And the moment you find yourself not believing that, go find a story that proves you wrong.
See the world like your inner entrepreneur does
Sometimes I can lose touch with my inner entrepreneur. It’s easy to fall into old patterns of accepting the standard, not questioning how things can be done better, or simply lacking in the imagination that keeps me going.
It happens to everyone and it will happen to you too. Don’t fight it, just accept it and trust that it will pass. Sometimes you need to see the world as it was before you can see it anew.
But when you are ready to find the possibility in a challenge (perhaps the truest way to define an entrepreneur), then try shifting your perspective just a little bit.
In his already modern classic Zero To One, Peter Theil writes “Every culture has a myth of decline from some golden age, and almost all peoples throughout history have been pessimists.”
That quote really got me because it spoke directly to my entrepreneurial spirit. It made me question much of what I believed to be true about the past as well as the future… beliefs that I passively absorbed instead of actively examining.
Frankly, that whole book is quotable, and I’ll limit myself to just one more here:
“The single most powerful pattern I have noticed is that successful people find value in unexpected places.” When you look at the world that way, things around you take on a new dimension.
There’s an infinite supply of thought leaders, from age old philosophers to modern day strategists, that can help you shape your entrepreneurial perspective.
You need to find the ones that speak to you. Read until you come across a line that rings in your ears and sears itself into your brain. Then file it away in your memory and go looking for the next one.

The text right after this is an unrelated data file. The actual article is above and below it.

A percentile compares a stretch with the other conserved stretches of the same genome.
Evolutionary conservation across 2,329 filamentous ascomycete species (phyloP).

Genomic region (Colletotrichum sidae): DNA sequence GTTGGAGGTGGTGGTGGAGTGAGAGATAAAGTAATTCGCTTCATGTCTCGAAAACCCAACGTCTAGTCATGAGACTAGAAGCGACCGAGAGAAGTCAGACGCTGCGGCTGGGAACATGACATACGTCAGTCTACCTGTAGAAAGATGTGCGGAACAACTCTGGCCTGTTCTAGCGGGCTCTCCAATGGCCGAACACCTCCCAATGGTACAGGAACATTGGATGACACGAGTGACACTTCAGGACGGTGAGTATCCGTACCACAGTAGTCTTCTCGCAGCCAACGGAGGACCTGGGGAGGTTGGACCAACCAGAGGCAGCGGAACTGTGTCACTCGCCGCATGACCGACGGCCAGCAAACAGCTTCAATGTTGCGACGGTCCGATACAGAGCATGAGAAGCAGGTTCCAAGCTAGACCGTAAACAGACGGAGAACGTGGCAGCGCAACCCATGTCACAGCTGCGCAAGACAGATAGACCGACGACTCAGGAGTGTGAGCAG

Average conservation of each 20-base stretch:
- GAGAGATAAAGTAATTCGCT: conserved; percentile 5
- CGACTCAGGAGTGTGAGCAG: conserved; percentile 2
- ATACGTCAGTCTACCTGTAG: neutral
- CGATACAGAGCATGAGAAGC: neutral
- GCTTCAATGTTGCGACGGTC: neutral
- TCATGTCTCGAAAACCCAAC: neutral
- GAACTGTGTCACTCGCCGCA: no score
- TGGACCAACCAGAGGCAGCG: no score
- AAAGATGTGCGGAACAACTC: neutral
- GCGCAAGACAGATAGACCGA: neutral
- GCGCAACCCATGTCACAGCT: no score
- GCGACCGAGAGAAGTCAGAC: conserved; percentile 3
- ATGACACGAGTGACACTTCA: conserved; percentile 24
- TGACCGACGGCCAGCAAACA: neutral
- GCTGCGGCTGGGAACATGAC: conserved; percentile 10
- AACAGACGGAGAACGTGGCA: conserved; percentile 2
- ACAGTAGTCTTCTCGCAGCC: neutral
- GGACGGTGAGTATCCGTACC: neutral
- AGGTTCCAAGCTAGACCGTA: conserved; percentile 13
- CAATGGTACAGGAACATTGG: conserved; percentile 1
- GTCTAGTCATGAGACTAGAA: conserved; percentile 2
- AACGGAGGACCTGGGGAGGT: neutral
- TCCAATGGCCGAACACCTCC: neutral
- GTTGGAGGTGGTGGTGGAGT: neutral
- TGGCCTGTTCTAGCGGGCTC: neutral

You won’t be able to see your own potential until you uncover your hidden limitations.
Don’t go looking for your passion, develop it
Speaking of unquestioned beliefs, do you subscribe to the notion that people must follow their passions?
After all, we hear it all the time, don’t we? “Follow your passion” is today’s cure-all for an anxious generation of Millennial workers trying to pave their own paths. Myself included.
That belief puts a tremendous amount of pressure on those of us who may not know what our true passions are yet, and yet it goes unquestioned in today’s culture.
Cal Newport’s So Good They Can’t Ignore You carefully dissects that concept and comes to a very different conclusion.
In his interviews and research with people from all walks of life, Newport asserts that skills come first. Passion comes later. In other words, focus on something and become so good at it that it will ultimately turn into your passion.
Passion, in effect, is the result of hard work. Not the other way around.
Now if you already are following your passion, then, by all means, go for it. But I know for a fact that many people feel lost, and this cultural stereotype of a driving life force powered by ‘passion’ exacerbates the whole situation.
Don’t fall into that trap. As long as you keep developing your skills, honor your entrepreneurial spirit, and keep an open/ optimistic mind about the future, then you will get there.
There’s a tremendous amount of power in following your intuition and inner guidance. You don’t have to wait for your big break in life to unlock that power right now.
Find ways to think, act and create with an entrepreneurial spirit no matter where you are. Even following just one idea on this list for a week will cause a change.
Because that’s what it’s really about – the small actions that lead to big results. Remember that in everything you do, there is an opportunity, and potential, to do it differently.